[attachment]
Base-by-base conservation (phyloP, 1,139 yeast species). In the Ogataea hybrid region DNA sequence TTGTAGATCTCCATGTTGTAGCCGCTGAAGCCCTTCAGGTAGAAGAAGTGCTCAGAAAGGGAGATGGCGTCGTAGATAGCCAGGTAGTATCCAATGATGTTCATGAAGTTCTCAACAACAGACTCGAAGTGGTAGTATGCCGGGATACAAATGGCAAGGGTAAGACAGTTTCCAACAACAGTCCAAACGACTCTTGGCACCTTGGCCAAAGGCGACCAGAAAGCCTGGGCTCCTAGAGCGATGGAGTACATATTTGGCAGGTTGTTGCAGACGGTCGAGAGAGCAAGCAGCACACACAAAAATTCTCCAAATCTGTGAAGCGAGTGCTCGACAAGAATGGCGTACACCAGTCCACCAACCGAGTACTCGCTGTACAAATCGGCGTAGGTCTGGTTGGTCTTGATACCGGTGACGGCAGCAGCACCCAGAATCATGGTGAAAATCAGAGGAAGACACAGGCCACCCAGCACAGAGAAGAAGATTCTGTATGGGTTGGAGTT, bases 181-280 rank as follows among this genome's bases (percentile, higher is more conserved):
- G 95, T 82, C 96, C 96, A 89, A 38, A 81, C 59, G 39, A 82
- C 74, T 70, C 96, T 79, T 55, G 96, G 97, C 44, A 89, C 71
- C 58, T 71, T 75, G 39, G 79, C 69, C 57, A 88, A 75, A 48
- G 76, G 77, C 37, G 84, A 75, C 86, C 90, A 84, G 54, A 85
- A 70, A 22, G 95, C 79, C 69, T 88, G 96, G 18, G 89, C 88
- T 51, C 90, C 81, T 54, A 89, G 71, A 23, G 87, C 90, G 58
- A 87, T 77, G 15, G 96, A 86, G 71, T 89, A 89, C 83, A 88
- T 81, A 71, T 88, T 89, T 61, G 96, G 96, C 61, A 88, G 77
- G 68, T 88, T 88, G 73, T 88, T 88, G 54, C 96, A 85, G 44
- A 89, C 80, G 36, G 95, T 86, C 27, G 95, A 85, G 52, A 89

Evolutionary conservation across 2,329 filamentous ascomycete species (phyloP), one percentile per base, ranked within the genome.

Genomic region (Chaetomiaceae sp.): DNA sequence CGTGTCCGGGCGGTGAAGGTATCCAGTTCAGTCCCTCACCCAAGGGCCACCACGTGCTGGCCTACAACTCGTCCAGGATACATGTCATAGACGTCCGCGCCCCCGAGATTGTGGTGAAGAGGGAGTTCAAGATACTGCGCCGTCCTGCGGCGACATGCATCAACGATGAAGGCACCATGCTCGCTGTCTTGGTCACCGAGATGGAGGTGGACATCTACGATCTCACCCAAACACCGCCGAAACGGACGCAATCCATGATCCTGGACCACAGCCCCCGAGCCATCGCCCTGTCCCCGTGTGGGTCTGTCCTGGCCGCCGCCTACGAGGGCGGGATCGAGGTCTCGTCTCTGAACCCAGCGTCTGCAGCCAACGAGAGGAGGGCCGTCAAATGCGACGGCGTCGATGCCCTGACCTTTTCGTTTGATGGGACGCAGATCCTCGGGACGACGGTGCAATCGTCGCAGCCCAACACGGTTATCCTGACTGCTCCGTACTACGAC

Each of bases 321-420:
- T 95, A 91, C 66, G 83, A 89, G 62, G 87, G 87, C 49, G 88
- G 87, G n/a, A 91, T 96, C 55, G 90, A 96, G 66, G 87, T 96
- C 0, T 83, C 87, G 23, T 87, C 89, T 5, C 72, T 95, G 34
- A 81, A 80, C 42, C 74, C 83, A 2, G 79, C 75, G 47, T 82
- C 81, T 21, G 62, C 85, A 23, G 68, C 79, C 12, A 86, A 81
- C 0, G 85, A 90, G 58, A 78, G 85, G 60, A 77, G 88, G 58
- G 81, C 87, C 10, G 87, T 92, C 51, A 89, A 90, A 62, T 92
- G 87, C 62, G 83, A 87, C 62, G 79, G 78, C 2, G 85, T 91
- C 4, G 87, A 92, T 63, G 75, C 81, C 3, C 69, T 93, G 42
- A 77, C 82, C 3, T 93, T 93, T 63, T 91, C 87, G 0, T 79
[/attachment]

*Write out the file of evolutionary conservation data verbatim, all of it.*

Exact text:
Base-by-base conservation (phyloP, 1,139 yeast species). In the Ogataea hybrid region DNA sequence TTGTAGATCTCCATGTTGTAGCCGCTGAAGCCCTTCAGGTAGAAGAAGTGCTCAGAAAGGGAGATGGCGTCGTAGATAGCCAGGTAGTATCCAATGATGTTCATGAAGTTCTCAACAACAGACTCGAAGTGGTAGTATGCCGGGATACAAATGGCAAGGGTAAGACAGTTTCCAACAACAGTCCAAACGACTCTTGGCACCTTGGCCAAAGGCGACCAGAAAGCCTGGGCTCCTAGAGCGATGGAGTACATATTTGGCAGGTTGTTGCAGACGGTCGAGAGAGCAAGCAGCACACACAAAAATTCTCCAAATCTGTGAAGCGAGTGCTCGACAAGAATGGCGTACACCAGTCCACCAACCGAGTACTCGCTGTACAAATCGGCGTAGGTCTGGTTGGTCTTGATACCGGTGACGGCAGCAGCACCCAGAATCATGGTGAAAATCAGAGGAAGACACAGGCCACCCAGCACAGAGAAGAAGATTCTGTATGGGTTGGAGTT, bases 181-280 rank as follows among this genome's bases (percentile, higher is more conserved):
- G 95, T 82, C 96, C 96, A 89, A 38, A 81, C 59, G 39, A 82
- C 74, T 70, C 96, T 79, T 55, G 96, G 97, C 44, A 89, C 71
- C 58, T 71, T 75, G 39, G 79, C 69, C 57, A 88, A 75, A 48
- G 76, G 77, C 37, G 84, A 75, C 86, C 90, A 84, G 54, A 85
- A 70, A 22, G 95, C 79, C 69, T 88, G 96, G 18, G 89, C 88
- T 51, C 90, C 81, T 54, A 89, G 71, A 23, G 87, C 90, G 58
- A 87, T 77, G 15, G 96, A 86, G 71, T 89, A 89, C 83, A 88
- T 81, A 71, T 88, T 89, T 61, G 96, G 96, C 61, A 88, G 77
- G 68, T 88, T 88, G 73, T 88, T 88, G 54, C 96, A 85, G 44
- A 89, C 80, G 36, G 95, T 86, C 27, G 95, A 85, G 52, A 89

Evolutionary conservation across 2,329 filamentous ascomycete species (phyloP), one percentile per base, ranked within the genome.

Genomic region (Chaetomiaceae sp.): DNA sequence CGTGTCCGGGCGGTGAAGGTATCCAGTTCAGTCCCTCACCCAAGGGCCACCACGTGCTGGCCTACAACTCGTCCAGGATACATGTCATAGACGTCCGCGCCCCCGAGATTGTGGTGAAGAGGGAGTTCAAGATACTGCGCCGTCCTGCGGCGACATGCATCAACGATGAAGGCACCATGCTCGCTGTCTTGGTCACCGAGATGGAGGTGGACATCTACGATCTCACCCAAACACCGCCGAAACGGACGCAATCCATGATCCTGGACCACAGCCCCCGAGCCATCGCCCTGTCCCCGTGTGGGTCTGTCCTGGCCGCCGCCTACGAGGGCGGGATCGAGGTCTCGTCTCTGAACCCAGCGTCTGCAGCCAACGAGAGGAGGGCCGTCAAATGCGACGGCGTCGATGCCCTGACCTTTTCGTTTGATGGGACGCAGATCCTCGGGACGACGGTGCAATCGTCGCAGCCCAACACGGTTATCCTGACTGCTCCGTACTACGAC

Each of bases 321-420:
- T 95, A 91, C 66, G 83, A 89, G 62, G 87, G 87, C 49, G 88
- G 87, G n/a, A 91, T 96, C 55, G 90, A 96, G 66, G 87, T 96
- C 0, T 83, C 87, G 23, T 87, C 89, T 5, C 72, T 95, G 34
- A 81, A 80, C 42, C 74, C 83, A 2, G 79, C 75, G 47, T 82
- C 81, T 21, G 62, C 85, A 23, G 68, C 79, C 12, A 86, A 81
- C 0, G 85, A 90, G 58, A 78, G 85, G 60, A 77, G 88, G 58
- G 81, C 87, C 10, G 87, T 92, C 51, A 89, A 90, A 62, T 92
- G 87, C 62, G 83, A 87, C 62, G 79, G 78, C 2, G 85, T 91
- C 4, G 87, A 92, T 63, G 75, C 81, C 3, C 69, T 93, G 42
- A 77, C 82, C 3, T 93, T 93, T 63, T 91, C 87, G 0, T 79